RESULTS: Included in the database were 9331 men and 9018 women. Men were more often prescribed statins, 48.8% versus 38.1% [age-adjusted prevalence ratio (PR) = 0.86, 95%CI = 0.82-0.91], and warfarin, 38.4% versus 26.4% after stroke (age-adjusted PR = 0.88, 95%CI = 0.79-0.97). There were no differences in prescribing of antihypertensive or antiplatelet drugs. No sex differences were seen regarding not continuing drug treatment after discharge (primary non-adherence). Women had slightly higher persistence to antihypertensive treatment 2 years after discharge, 76.3% versus 71.9% for men (age-adjusted PR = 1.05, 95%CI = 1.00-1.09), but there were no differences in persistence to antiplatelet, warfarin or statin treatments. Similar factors were related to statin and warfarin prescribing for both men and women. Only antihypertensive treatment before stroke was associated to persistence to antihypertensive treatment, and this increased persistence for both men and women.

CONCLUSIONS: This study showed few differences between men and women after stroke. Patients' use of secondary preventive drugs needs to be improved, and from a public health perspective, poor persistence is probably a greater problem than differences between the sexes. Copyright © 2011 John Wiley & Sons, Ltd.

Place, publisher, year, edition, pages
San Francisco: John Wiley & Sons, 2012
Keyword
fat mass, fat distribution, abdominal fat, gynoid fat, stroke cox proportional hazard model
National Category
Pharmacology and Toxicology
Identifiers
urn:nbn:se:umu:diva-50193 (URN)10.1002/pds.2268 (DOI)000308295000001 ()22069216 (PubMedID)
Available from: 2011-11-28 Created: 2011-11-28 Last updated: 2017-12-08Bibliographically approved
3. Social stratification in the dissemination of statins after stroke in Sweden
Open this publication in new window or tab >>Social stratification in the dissemination of statins after stroke in Sweden
2013 (English)In: European Journal of Clinical Pharmacology, ISSN 0031-6970, E-ISSN 1432-1041, Vol. 69, no 5, 1173-1180 p.Article in journal (Refereed) Published
Abstract [en]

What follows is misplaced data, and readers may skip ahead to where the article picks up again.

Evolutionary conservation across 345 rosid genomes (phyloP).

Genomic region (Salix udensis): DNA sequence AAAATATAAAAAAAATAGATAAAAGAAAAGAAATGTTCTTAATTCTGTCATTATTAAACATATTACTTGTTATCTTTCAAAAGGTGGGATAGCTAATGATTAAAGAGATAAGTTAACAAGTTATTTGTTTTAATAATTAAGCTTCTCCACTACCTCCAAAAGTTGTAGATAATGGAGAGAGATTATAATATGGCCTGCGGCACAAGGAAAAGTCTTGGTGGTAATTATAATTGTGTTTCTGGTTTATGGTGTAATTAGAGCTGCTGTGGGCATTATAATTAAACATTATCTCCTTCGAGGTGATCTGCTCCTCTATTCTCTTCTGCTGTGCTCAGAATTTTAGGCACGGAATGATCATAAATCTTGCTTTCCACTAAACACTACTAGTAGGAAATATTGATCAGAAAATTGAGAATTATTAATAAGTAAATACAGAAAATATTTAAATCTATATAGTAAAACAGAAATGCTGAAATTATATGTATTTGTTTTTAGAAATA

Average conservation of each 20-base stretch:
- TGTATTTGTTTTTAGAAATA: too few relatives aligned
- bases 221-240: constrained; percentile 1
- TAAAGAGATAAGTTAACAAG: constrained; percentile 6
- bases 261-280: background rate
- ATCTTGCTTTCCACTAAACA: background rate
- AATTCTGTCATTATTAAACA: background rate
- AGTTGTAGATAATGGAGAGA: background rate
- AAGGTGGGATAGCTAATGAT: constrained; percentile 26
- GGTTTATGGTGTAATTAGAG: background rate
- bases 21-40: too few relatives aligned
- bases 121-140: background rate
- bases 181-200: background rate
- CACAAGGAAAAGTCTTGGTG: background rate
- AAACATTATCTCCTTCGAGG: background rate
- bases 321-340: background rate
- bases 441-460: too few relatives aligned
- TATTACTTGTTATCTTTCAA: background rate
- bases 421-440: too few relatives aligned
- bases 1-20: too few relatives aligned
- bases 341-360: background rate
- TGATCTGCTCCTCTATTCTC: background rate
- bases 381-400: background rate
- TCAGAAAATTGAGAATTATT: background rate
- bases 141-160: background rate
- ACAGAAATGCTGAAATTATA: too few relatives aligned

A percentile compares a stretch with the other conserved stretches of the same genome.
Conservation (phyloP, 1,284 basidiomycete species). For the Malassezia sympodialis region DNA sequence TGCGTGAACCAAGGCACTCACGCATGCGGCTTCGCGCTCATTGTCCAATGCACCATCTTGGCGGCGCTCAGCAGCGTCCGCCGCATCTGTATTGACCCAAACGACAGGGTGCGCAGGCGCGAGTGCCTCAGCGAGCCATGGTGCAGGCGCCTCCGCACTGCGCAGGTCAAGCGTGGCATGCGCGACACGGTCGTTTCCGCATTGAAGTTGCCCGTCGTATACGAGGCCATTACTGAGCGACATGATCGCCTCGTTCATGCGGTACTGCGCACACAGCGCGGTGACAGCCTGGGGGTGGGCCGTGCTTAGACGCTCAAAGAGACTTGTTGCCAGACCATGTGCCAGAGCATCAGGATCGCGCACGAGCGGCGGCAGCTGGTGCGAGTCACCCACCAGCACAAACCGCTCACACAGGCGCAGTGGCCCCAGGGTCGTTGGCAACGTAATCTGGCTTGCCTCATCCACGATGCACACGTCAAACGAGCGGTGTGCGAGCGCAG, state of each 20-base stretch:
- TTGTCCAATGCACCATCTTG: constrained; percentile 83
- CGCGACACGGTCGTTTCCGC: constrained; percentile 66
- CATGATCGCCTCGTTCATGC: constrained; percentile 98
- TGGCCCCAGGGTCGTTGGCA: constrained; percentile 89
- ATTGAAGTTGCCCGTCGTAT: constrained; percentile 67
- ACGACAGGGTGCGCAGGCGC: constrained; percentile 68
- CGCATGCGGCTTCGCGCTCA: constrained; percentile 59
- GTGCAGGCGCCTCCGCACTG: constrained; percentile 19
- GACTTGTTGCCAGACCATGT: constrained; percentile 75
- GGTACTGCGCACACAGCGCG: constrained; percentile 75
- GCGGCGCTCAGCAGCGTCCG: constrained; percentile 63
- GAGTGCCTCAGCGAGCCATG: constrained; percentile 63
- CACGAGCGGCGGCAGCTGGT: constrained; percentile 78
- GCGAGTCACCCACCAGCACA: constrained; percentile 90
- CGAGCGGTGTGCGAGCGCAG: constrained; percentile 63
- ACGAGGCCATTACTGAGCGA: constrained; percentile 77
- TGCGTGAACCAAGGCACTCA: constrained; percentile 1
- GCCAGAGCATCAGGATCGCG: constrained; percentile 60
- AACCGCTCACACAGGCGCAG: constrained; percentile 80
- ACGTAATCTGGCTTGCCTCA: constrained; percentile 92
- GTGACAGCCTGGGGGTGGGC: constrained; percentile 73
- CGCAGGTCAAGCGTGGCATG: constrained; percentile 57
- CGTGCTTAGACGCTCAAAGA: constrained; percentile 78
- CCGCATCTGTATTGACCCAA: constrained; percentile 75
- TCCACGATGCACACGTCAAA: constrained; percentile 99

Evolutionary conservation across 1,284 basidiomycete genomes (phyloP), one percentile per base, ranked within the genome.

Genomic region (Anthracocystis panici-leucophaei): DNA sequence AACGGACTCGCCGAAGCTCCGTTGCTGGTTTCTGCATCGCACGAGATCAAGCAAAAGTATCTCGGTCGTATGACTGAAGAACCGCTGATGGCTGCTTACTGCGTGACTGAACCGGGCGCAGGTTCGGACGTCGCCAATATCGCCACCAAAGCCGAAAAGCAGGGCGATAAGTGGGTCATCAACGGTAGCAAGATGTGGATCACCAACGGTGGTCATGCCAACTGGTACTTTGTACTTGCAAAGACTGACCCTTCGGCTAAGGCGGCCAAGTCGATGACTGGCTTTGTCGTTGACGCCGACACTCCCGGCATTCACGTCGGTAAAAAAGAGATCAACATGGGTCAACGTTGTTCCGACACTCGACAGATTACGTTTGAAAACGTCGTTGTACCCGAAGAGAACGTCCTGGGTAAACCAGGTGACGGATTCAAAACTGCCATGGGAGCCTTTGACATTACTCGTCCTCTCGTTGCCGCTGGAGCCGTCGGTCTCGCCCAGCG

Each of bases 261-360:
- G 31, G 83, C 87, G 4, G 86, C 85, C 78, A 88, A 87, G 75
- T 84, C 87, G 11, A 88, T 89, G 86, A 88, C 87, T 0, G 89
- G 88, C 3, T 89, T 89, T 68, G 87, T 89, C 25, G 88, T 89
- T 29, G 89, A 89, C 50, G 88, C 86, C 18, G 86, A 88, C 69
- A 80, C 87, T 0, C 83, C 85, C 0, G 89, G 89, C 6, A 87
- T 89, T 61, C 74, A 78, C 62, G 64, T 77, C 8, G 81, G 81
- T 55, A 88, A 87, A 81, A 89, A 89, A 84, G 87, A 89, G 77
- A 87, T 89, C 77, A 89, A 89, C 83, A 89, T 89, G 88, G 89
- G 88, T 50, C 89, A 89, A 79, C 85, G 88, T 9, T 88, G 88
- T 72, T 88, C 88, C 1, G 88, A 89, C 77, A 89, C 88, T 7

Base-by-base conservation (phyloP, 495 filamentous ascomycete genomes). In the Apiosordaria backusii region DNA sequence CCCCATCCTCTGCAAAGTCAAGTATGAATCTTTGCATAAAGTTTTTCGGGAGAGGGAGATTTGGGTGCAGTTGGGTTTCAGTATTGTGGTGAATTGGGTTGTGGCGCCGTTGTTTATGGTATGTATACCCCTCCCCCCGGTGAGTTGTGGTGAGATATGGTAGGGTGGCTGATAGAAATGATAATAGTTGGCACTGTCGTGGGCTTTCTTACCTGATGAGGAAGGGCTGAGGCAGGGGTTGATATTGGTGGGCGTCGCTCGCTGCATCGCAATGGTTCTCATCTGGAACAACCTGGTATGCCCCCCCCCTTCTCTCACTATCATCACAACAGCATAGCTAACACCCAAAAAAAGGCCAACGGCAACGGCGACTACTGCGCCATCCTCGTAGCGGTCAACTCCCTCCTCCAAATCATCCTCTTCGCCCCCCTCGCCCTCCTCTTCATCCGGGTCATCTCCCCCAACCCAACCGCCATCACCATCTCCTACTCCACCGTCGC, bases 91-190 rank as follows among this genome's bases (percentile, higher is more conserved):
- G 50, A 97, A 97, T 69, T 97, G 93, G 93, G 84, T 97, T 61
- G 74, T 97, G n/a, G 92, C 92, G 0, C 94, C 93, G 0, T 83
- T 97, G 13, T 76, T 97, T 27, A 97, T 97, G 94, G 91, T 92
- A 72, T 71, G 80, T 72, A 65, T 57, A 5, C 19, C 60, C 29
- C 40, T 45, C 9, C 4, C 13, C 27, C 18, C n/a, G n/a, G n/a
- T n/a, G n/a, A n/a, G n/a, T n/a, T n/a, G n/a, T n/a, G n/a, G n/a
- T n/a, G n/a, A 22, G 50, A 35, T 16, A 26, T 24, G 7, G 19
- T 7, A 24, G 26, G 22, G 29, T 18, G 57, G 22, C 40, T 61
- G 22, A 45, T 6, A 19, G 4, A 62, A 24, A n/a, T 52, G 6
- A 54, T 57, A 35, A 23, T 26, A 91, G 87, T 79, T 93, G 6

PURPOSE: Since 2005, statins have been recommended to patients with ischaemic stroke. The objective of this study was to analyse how statin treatment has been disseminated in different patient groups (age, sex, socioeconomic status and country of birth) in Sweden between 2004 and 2009.

METHODS: The Swedish Stroke Register (Riks-Stroke) has been linked to the Longitudinal Integration Database for Health Insurance and Labour Market Studies. Approximately 85 % of stroke patients in Sweden are included in Riks-Stroke. Odds ratios for statin prescribing were calculated using a multivariable logistic regression model including age, sex, socioeconomic status and risk factors.

RESULTS: During the study period, 108,950 ischaemic stroke patients were discharged alive from hospital. The proportion with statins at discharge increased from 32.9 % in 2004 to 60.1 % in 2009. Patients with secondary school or university education had slightly higher odds [odds ratio (OR) 1.07, 95 % confidence interval (CI) 1.04-1.11 and OR 1.05, 95 % CI 1.01-1.10 respectively] than patients with primary school education. Patients on a high income were prescribed more statins than those on a low income (OR 1.24, 95 % CI 1.19-1.28). Compared with patients born in Sweden, patients born in other countries were prescribed more statins (Nordic countries excepting Sweden: OR 1.07, 95 % CI 1.01-1.14; Europe: OR 1.31, 95 % CI 1.22-1.40; Outside Europe: OR 1.20, 95 % CI 1.08-1.34).